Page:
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A foolproof guide to email marketing for beginners

If you’re setting up a new business or thinking of alternative ways to reach your audience, crafting a solid email marketing strategy is a great way to scale your results. 

After all, around 88% of people in the UK use email daily*, so it’s one of the easiest ways to boost brand recognition, which is probably why it’s 40 times better at driving engagement than social media and can dramatically cut the time to achieve a sale.** 

Okay, so email marketing is a fantastic tool, but where should you begin? If you’ve been researching, you may have come across reams of tips and tricks to maximise your results, but taking the first step is the most important. So, let’s begin.

Choose an email marketing platform 

An email marketing platform will automate the email process, meet sender requirements to stop you from ending up in spam folders, and help you analyse data. A quick Google search will bring up several options, such as Mailchimp, Constant Contact, and Hubspot, to name a few. 

Consider the type of emails you wish to send and the features you’ll need. For example, you’ll probably want to send a combination of transactional emails and drip campaigns, so a platform that can deliver a wide range is your best bet. 

Look for in-built features like A/B testing, automation, and integration with online stores or social platforms. Some providers offer a free plan for a small list, which is a great way to test what they can do before committing. 

Plan your campaign content

Can you define the purpose behind sending customers emails? Are you looking to increase sales, develop trust in your brand, increase website traffic or encourage people to book a call? Keeping a clear goal in mind will allow you to decide how your first campaigns should look. Think about design, tone of voice, valuable content you can include in each email, and appropriate calls to action. 

Build an email list & segment it

Before you can send your emails, you’ll need to attract potential customers to sign up to it. For example, you could offer a free guide or discounts on your website in exchange for emails, encourage sign-ups on your social channels, or host events and webinars that require an email to join. 

However, ensure you make it clear on your sign-up forms that they’re agreeing to receive future emails from your company (worded to sound positive) and use a double opt-in process to ensure only warm leads occupy space on your list. 

As your list grows, divide it up using the tools provided by your platform to separate customers based on location, age, interests, behaviour, or anything else that makes sense for your business. This will allow you to send emails only to people likely to engage, boosting open rates and sender reputation.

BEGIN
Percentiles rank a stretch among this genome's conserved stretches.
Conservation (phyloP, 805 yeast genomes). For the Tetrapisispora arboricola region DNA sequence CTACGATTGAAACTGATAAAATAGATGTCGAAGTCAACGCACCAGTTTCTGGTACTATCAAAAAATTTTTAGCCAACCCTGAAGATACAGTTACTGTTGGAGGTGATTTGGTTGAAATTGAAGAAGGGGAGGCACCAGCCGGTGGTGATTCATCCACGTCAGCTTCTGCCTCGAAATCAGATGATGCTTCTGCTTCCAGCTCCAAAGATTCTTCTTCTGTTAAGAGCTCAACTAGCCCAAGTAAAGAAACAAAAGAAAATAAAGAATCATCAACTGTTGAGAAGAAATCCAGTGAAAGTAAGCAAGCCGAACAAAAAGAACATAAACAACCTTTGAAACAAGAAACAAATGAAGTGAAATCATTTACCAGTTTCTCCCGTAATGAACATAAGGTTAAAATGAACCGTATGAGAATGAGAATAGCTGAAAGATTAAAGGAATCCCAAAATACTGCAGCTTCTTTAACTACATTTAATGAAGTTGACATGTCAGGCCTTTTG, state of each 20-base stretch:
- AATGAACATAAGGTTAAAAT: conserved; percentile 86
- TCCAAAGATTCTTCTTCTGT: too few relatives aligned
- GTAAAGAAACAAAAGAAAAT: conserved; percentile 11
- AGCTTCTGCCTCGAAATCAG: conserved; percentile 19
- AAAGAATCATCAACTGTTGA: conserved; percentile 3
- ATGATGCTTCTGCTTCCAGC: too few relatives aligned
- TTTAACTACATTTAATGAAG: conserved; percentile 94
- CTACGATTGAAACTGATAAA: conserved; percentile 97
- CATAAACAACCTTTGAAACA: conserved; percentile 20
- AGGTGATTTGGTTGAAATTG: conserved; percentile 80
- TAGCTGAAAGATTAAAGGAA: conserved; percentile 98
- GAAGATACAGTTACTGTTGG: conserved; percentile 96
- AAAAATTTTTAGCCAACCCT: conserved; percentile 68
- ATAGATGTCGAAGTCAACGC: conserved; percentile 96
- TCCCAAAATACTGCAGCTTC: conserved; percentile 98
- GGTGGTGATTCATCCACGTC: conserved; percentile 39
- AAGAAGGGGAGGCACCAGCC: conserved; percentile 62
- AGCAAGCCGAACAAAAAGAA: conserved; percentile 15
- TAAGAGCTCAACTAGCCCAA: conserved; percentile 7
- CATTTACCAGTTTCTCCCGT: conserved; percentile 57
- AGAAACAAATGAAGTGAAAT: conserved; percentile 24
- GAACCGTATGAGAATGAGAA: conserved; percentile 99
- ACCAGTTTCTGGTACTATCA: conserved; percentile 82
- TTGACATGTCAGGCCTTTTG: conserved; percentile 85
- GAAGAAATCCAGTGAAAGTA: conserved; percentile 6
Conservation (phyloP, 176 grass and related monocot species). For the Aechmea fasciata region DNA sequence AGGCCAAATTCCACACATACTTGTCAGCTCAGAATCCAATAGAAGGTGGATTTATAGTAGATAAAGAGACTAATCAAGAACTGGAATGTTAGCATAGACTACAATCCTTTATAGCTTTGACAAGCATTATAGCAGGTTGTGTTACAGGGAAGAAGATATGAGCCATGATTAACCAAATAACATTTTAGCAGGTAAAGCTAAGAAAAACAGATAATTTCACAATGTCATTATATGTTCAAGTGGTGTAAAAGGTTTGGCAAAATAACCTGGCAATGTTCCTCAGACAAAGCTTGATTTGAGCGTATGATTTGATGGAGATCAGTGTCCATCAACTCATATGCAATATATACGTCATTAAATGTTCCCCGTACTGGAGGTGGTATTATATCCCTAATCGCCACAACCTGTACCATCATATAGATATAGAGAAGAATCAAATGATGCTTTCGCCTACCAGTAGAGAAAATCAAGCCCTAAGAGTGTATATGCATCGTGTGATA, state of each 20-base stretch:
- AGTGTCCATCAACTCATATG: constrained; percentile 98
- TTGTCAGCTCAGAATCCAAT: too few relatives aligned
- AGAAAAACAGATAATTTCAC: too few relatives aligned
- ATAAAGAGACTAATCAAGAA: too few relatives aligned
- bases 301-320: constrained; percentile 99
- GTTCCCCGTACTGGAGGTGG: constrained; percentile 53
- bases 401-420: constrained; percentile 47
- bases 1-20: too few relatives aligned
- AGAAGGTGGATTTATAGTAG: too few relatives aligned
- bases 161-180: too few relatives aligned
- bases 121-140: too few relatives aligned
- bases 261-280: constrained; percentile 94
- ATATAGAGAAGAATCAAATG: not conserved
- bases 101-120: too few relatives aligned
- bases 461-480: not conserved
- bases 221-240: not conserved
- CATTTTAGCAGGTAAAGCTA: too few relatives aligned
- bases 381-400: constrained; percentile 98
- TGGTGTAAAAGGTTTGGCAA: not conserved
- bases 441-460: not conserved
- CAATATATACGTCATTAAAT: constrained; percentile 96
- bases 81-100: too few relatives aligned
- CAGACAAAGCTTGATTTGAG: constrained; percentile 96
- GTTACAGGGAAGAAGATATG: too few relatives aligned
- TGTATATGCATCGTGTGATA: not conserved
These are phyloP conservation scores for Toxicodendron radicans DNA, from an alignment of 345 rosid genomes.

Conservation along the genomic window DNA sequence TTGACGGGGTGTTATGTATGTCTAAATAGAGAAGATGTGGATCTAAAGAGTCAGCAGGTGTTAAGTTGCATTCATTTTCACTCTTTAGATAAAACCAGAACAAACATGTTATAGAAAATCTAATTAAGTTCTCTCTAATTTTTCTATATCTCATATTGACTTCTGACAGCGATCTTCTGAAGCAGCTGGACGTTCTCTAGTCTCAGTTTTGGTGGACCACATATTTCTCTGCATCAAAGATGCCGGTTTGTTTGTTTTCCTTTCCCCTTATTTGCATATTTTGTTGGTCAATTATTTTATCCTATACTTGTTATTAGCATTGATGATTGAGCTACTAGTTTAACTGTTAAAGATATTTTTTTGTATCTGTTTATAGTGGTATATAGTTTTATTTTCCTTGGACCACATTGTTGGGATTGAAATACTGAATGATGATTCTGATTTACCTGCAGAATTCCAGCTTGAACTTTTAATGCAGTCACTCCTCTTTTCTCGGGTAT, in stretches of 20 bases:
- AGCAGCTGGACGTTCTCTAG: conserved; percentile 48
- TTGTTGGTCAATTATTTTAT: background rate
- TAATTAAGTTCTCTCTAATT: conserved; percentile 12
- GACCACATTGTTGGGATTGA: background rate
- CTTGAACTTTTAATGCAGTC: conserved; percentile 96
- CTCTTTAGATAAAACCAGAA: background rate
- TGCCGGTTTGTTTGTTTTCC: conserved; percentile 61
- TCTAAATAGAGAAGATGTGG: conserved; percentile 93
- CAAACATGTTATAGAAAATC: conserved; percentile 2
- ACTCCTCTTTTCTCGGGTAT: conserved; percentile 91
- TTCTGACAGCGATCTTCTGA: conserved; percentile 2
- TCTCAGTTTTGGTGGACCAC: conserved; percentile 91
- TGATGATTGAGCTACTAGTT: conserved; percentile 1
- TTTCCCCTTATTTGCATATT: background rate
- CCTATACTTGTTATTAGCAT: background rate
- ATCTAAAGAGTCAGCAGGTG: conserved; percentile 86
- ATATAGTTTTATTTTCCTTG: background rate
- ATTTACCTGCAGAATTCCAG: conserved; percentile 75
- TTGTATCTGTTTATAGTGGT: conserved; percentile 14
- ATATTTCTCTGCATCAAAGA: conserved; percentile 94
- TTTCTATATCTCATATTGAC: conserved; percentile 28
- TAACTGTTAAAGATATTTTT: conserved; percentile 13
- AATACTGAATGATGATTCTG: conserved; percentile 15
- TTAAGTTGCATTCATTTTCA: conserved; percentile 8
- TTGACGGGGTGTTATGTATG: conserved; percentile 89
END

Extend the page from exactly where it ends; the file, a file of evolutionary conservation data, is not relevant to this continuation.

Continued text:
Schedule your content & send 

This step can feel like a leap of faith, but it needn’t be. You already know what type of content to send and to which customers. Use the plan you created earlier to create a series of emails that use simple, attractive designs optimised for mobile, and fill your templates with interesting, relevant content that reflects your brand and offers something of value to your subscribers. 

Use attention-grabbing but non-spammy subject lines, personalise the name fields, and round off your emails with a clear call-to-action that reflects the next step you wish your subscribers to take. 

Next, schedule your emails in advance using a content calendar and the automation features on your platform to ensure your subscribers receive high-quality content at predictable intervals.

Track, review and tweak

After you’ve completed your first few campaigns, it’s time to look at the data. What was your open rate? How many people clicked through to your website? Did you notice a corresponding uptick in enquiries or sales? How do these figures compare to industry averages? 

Over time, you’ll better understand the content that resonates with your audience and recognise trends more quickly. Yes, it can be overwhelming when you’re just starting out, but adopting a growth mindset and using any data – both good and bad – to inform future campaigns will set you on the right path. You’ve got this! 

*Data from ZeroBounce

** McKinsey & Company